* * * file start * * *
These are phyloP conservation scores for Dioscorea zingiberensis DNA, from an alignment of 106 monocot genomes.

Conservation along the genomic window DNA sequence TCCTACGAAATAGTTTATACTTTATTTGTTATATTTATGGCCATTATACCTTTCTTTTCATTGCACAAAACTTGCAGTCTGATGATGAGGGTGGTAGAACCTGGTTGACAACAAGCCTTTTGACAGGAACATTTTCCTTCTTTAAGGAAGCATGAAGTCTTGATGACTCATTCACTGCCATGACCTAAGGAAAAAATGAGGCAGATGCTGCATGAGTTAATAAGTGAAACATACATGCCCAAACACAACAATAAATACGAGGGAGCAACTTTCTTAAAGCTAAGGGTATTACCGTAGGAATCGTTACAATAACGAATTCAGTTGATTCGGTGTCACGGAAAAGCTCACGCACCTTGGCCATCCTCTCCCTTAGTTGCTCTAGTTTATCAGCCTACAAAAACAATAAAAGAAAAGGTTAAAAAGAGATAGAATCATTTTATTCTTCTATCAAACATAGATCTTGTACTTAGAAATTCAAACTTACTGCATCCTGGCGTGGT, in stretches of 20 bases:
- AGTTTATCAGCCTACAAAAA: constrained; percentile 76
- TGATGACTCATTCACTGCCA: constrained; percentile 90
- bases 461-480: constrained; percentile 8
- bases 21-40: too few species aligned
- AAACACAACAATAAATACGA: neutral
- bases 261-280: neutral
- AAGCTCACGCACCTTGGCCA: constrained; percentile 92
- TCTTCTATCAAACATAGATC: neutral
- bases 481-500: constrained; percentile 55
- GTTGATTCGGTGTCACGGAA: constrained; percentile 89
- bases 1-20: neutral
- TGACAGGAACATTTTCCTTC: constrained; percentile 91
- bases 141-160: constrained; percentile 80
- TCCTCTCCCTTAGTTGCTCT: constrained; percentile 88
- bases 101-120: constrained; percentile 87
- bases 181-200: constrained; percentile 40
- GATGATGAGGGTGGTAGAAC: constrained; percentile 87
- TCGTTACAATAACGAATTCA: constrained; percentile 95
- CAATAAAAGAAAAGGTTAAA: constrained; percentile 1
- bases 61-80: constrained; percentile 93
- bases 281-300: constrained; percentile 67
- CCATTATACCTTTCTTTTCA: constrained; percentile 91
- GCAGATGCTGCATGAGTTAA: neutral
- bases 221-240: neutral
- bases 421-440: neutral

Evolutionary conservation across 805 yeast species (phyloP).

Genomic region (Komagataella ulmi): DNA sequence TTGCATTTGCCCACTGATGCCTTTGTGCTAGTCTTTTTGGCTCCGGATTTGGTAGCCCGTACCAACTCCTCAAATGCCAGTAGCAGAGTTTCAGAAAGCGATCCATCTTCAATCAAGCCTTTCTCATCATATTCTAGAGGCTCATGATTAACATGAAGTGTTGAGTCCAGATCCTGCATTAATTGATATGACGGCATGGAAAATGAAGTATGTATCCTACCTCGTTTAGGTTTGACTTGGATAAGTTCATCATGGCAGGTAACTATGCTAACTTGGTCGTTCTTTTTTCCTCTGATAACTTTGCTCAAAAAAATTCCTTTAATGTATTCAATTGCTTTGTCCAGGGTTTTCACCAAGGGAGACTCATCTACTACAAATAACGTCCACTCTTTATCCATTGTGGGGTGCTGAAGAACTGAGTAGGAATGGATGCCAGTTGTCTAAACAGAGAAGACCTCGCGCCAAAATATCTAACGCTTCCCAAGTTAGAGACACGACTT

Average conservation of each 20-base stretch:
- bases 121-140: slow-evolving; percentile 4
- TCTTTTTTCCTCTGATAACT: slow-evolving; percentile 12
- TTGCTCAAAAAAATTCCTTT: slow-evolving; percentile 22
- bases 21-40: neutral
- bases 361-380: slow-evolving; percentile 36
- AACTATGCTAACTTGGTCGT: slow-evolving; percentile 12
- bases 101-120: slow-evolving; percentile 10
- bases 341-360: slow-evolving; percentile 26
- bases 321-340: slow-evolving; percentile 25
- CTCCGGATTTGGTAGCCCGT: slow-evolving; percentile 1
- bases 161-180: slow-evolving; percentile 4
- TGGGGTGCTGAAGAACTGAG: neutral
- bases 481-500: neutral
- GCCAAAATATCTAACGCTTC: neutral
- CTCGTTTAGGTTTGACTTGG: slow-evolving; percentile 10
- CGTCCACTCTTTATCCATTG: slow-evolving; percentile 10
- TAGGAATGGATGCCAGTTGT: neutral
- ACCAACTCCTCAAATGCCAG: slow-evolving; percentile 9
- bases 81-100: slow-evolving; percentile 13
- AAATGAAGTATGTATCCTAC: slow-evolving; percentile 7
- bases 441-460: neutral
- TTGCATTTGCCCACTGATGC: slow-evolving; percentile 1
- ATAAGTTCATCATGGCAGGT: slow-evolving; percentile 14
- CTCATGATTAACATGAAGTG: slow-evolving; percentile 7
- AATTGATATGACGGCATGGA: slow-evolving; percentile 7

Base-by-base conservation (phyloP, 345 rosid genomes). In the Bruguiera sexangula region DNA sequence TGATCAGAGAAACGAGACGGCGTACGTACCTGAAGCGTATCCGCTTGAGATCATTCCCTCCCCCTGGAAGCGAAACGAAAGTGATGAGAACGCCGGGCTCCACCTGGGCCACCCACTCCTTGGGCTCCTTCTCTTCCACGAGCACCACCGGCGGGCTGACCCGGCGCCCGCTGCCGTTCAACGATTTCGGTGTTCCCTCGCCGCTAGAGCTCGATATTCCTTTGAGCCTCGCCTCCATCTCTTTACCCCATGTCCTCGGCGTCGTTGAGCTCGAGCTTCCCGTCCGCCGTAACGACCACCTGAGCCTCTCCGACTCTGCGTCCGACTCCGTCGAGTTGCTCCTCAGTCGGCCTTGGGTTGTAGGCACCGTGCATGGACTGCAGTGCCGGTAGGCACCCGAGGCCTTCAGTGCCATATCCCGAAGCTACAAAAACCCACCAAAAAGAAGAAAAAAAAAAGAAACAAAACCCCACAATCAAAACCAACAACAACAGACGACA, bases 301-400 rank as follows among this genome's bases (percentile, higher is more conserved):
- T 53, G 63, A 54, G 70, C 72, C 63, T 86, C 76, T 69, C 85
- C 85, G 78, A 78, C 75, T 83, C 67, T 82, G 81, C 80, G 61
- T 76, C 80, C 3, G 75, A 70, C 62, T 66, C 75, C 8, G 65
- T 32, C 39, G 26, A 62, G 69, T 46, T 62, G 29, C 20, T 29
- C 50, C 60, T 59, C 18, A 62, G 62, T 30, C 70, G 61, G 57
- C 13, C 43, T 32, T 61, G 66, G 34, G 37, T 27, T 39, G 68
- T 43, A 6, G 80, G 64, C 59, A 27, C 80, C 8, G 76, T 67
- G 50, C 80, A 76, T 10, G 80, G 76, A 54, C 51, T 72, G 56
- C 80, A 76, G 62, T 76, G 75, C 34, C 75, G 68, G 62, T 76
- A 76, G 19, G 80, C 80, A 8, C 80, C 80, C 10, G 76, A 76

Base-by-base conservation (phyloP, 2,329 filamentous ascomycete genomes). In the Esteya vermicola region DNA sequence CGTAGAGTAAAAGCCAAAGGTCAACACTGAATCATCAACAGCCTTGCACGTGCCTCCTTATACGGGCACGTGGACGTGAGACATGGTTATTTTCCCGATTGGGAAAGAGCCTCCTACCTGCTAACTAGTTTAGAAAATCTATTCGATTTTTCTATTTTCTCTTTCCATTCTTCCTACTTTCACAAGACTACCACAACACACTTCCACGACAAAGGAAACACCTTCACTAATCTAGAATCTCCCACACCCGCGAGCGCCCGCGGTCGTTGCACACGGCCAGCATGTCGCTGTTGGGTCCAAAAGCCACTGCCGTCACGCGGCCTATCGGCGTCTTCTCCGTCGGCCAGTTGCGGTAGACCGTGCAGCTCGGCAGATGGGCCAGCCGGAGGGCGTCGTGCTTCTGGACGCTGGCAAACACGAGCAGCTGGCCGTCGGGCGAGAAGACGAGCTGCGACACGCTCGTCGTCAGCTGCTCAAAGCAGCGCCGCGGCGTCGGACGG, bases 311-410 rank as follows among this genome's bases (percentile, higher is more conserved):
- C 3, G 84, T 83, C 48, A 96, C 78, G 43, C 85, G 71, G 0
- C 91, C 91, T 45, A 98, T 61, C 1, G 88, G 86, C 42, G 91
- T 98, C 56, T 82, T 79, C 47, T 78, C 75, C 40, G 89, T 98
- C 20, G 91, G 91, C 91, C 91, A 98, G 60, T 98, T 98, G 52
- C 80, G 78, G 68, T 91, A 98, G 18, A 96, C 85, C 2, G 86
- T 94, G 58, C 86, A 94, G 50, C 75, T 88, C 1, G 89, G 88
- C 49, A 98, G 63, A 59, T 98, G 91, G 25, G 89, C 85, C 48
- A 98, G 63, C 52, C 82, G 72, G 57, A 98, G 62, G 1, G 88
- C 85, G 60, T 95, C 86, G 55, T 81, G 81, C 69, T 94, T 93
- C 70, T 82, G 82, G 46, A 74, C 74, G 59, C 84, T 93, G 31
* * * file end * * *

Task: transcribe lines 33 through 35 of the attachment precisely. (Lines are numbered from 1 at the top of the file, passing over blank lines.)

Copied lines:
- TTGCTCAAAAAAATTCCTTT: slow-evolving; percentile 22
- bases 21-40: neutral
- bases 361-380: slow-evolving; percentile 36